Today we hear about the scammers and their scams on a daily basis. What were the scams you heard about in the old days? Were there any?
Just as I’m insulted by what these guys are doing to a professional field like ours, you didn’t have it back then. If you were a locksmith you were a professional. Not only aren’t these guys locksmiths, they are not even U.S. citizens.
Since the states have done nothing, ALOA has finally gotten the federal people involved since all of the phone banks are out of state from the ones they operate in. Now they’re going after them for interstate crimes.
You know what New Jersey’s done in the last seven years, absolutely nothing! They passed Senate action 1207; before you sell a car owned by the state you must have the ignition and door locks changed. Here’s a good one. Action #3558, provides that only locksmiths or the dealer may program transponder keys. I could take you around the corner to Home Depot where they do transponder keys. (Jim’s cell phone rings; it’s his locksmith brother in Georgia).
Is Georgia having the same problem with the scammers?
Across the whole country. It started out west and moved across to Chicago, Atlanta, Boston, all your major cities. When it was allowed to happen, then it spread all over. Back to this law about transponder keys, I could take you to the hardware store around the corner and get it done, so what good is the law? We have to go through all the expense and time to have our license visible.
In my phone book ad I spent $10,000 on full page color ads that say “Don’t be ripped off by phony locksmiths.” We’re the only ones who can put that in our ad because we’re the only ones here.
Why are locksmiths the target of the scammers?
It’s happening because the public is uninformed; they get in trouble and need help quickly. It’s easy pickings. They open a car and they’re gone. There’s nothing on the trucks, no names, no receipts. Sometimes it’s just a car they’re in.
A few years ago a doctor customer who was using us for a long time needed us and didn’t have her rolodex so she called information for A1. She got a guy who had her thinking he was us. She asked for Tony and they said Tony had a medical problem. When they didn’t show up, she found our number and called us asking why we weren’t there yet and of course we had no idea what she was talking about. This guy said he was us, flat-out lied about everything. I called who she called and asked what they were doing using my name. She tells me that the boss says they’re under 80 different names and I just assumed that was us she was asking for.
(Steve Kaufman:) Sometimes it’s a taxi. I heard one about an older woman who called a locksmith on a Sunday afternoon from Cherry Hill, N.J. The latch on what turned out to be a Kwikset entry knob was malfunctioning and the guy she called said he’d be there in three hours. Three hours later he showed up in a taxi cab with NY license plates. He got out with a drill and a tool box and then explained he didn’t have the part needed. He still asked her for $300 for coming and she paid it! When asked why she paid, she explained she was intimidated, scared of the guy.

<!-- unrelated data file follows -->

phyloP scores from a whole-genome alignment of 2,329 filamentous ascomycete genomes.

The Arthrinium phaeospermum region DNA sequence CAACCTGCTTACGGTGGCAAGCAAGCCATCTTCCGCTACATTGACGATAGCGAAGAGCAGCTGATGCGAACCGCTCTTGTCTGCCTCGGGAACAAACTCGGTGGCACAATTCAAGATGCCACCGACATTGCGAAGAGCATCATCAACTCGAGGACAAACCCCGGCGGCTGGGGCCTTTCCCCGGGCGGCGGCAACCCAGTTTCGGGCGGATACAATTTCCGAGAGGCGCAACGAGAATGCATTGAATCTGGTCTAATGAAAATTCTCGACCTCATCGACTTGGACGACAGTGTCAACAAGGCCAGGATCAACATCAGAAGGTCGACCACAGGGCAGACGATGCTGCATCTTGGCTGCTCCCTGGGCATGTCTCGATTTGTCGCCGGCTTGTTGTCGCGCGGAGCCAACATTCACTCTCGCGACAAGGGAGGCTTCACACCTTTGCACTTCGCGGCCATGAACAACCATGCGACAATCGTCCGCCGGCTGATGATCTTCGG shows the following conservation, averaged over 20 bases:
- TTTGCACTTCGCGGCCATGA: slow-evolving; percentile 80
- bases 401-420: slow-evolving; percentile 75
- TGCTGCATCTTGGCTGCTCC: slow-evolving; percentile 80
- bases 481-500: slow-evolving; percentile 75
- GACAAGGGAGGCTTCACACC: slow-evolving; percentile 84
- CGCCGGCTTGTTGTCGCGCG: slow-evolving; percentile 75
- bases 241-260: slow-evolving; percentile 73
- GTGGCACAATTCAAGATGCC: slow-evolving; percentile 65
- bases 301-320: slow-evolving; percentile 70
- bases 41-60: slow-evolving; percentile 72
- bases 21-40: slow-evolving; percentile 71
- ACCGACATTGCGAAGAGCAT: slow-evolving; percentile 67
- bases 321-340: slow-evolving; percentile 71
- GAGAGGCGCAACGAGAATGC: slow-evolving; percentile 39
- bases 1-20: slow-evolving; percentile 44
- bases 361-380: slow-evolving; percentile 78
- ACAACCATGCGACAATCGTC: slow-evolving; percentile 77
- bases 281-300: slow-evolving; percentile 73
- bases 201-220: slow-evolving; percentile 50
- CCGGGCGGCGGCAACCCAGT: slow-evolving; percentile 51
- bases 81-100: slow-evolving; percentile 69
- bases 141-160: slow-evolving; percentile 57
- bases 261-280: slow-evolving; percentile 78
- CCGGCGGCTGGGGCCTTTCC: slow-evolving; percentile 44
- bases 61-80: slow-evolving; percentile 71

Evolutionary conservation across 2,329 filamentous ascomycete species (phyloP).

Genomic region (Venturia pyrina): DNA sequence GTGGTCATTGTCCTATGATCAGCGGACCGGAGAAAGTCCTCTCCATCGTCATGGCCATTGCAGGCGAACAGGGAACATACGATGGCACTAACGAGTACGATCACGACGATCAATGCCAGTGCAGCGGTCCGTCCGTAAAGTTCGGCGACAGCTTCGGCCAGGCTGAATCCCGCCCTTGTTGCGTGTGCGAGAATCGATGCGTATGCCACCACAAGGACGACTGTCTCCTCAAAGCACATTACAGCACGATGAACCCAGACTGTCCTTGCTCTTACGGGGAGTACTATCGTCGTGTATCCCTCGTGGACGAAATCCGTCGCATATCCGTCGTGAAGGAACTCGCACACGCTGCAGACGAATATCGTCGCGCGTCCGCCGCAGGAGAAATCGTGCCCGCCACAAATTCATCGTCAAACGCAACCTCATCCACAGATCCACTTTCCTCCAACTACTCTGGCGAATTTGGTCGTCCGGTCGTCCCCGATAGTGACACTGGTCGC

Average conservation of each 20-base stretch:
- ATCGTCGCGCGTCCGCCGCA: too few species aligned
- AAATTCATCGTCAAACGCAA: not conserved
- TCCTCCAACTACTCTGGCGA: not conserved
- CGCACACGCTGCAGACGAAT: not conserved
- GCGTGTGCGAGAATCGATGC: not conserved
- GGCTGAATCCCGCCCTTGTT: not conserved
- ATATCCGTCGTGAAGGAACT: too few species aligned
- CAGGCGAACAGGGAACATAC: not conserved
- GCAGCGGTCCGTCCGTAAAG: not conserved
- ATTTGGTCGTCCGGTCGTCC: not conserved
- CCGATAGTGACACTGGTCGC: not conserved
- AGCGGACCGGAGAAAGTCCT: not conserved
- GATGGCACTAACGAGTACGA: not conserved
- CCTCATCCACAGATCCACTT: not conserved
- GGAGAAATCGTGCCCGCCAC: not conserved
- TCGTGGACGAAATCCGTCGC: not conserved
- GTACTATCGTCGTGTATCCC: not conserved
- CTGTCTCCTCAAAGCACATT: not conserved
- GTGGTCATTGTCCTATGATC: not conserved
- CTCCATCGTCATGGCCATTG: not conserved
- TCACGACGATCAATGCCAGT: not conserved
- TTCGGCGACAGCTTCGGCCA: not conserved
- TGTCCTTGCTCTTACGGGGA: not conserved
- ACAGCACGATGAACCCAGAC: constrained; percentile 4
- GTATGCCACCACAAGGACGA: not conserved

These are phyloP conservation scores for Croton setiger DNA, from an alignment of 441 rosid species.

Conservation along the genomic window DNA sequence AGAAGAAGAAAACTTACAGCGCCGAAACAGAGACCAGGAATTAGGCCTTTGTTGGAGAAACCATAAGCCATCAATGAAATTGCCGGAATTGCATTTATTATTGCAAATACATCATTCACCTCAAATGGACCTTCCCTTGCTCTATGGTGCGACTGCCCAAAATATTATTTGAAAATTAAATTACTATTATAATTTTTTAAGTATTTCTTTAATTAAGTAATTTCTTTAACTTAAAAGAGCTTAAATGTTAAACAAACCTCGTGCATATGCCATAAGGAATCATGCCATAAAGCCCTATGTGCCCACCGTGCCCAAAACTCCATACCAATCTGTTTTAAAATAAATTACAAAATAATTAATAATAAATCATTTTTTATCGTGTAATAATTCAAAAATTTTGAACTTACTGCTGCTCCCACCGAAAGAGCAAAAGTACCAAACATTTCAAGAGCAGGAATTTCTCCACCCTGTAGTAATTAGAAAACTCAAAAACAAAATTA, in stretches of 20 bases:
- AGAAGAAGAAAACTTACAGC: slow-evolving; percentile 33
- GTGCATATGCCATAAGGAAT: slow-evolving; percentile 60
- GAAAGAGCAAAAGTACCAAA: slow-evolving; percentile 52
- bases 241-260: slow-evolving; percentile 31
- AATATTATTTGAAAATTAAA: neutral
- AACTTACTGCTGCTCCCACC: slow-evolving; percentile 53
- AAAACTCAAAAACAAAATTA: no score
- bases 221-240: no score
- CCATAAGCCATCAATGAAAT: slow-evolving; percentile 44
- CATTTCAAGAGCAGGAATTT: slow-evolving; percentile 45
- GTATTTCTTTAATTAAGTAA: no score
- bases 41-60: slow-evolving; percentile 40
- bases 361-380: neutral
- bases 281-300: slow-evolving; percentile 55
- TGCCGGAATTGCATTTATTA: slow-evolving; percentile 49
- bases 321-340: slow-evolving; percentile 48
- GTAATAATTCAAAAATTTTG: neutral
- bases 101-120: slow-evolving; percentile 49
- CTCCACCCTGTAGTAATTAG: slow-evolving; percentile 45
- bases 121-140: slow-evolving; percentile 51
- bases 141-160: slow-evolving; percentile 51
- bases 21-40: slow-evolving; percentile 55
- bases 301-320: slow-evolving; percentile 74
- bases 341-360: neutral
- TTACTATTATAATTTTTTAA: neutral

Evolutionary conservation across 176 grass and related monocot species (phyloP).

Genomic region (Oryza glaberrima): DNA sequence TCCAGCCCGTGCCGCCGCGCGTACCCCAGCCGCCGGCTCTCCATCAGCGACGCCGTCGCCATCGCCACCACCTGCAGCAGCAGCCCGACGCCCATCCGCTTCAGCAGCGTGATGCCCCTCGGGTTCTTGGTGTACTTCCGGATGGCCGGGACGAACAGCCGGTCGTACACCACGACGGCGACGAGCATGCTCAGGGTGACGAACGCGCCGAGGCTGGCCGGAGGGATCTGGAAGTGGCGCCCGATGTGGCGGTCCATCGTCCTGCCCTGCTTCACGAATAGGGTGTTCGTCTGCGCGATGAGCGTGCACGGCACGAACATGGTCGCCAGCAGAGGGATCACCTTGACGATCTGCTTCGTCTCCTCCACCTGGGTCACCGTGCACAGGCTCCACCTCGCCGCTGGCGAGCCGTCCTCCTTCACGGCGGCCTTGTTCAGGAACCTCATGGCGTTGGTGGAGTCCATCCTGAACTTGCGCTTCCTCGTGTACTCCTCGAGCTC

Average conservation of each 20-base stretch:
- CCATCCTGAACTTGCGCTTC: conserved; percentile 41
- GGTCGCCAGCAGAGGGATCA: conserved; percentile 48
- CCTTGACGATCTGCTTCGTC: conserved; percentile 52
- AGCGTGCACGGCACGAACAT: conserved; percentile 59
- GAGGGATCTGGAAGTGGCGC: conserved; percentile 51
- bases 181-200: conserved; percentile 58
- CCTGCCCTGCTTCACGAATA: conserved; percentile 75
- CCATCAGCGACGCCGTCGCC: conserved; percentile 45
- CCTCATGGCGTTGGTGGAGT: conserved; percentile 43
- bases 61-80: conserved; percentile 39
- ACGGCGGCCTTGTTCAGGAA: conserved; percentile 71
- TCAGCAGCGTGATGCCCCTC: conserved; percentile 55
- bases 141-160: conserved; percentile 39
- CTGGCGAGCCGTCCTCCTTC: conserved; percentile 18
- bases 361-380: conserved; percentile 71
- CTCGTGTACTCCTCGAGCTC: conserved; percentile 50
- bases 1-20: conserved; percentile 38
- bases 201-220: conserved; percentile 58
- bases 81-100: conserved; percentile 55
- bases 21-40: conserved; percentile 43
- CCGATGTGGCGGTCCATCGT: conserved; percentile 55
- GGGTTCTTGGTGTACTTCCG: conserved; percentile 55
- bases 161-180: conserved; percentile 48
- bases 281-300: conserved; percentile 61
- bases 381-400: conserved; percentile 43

This seems to be a tough battle for the locksmith community. How do we win here?
When I first started years ago I couldn’t get in using A1 Lock. At the time they had principles and they wouldn’t put me ahead of everyone else just because I was A1. It took 11 weeks to put together the all the right documents proving this was a family business started down in Georgia. That was in the early 70s. There were no laws but the phone book people had principles. Now it’s take the money and run.
My understanding is that there’s an enormous amount of money being spent by the scammers with the phone books. Does that make it difficult to stop?
You can’t pick up a book anywhere without them in it. One of the things I like to say in my ads is that we’re “Locally owned and operated.” Now the scammers are saying it in their ads; “Locally owned and operated service within 15 minutes, $29.00.” They use an 800 number that I called and was referred to a number in Detroit, Mich.
Are you required to take classes to keep your license even though you’re such an established business?
Early on we attended many ALOA conventions and received all kinds of certifications. We did it to update our knowledge about products, to become better locksmiths. When licensing began in New Jersey, we didn’t have to, we were grandfathered in. Then we started getting calls from a salesperson for one of the schools that have the CEU classes. I asked what he was going to teach me, impressioning, key identification, and key machines? I told him I’ve been doing this for 60 years and he told me he was just a salesman selling the class and that it would be a shame if I let all these years be worthless by not renewing my license.
A successful, established New Jersey locksmith finds that his competition is not another local businessman, but an out-of-state phone bank using a name too close for comfort to his company’s name.
Good, honest, security product installation and servicing work is still there. But the cloud that hangs over locksmithing will remain until there is a more meaningful way to enter our profession...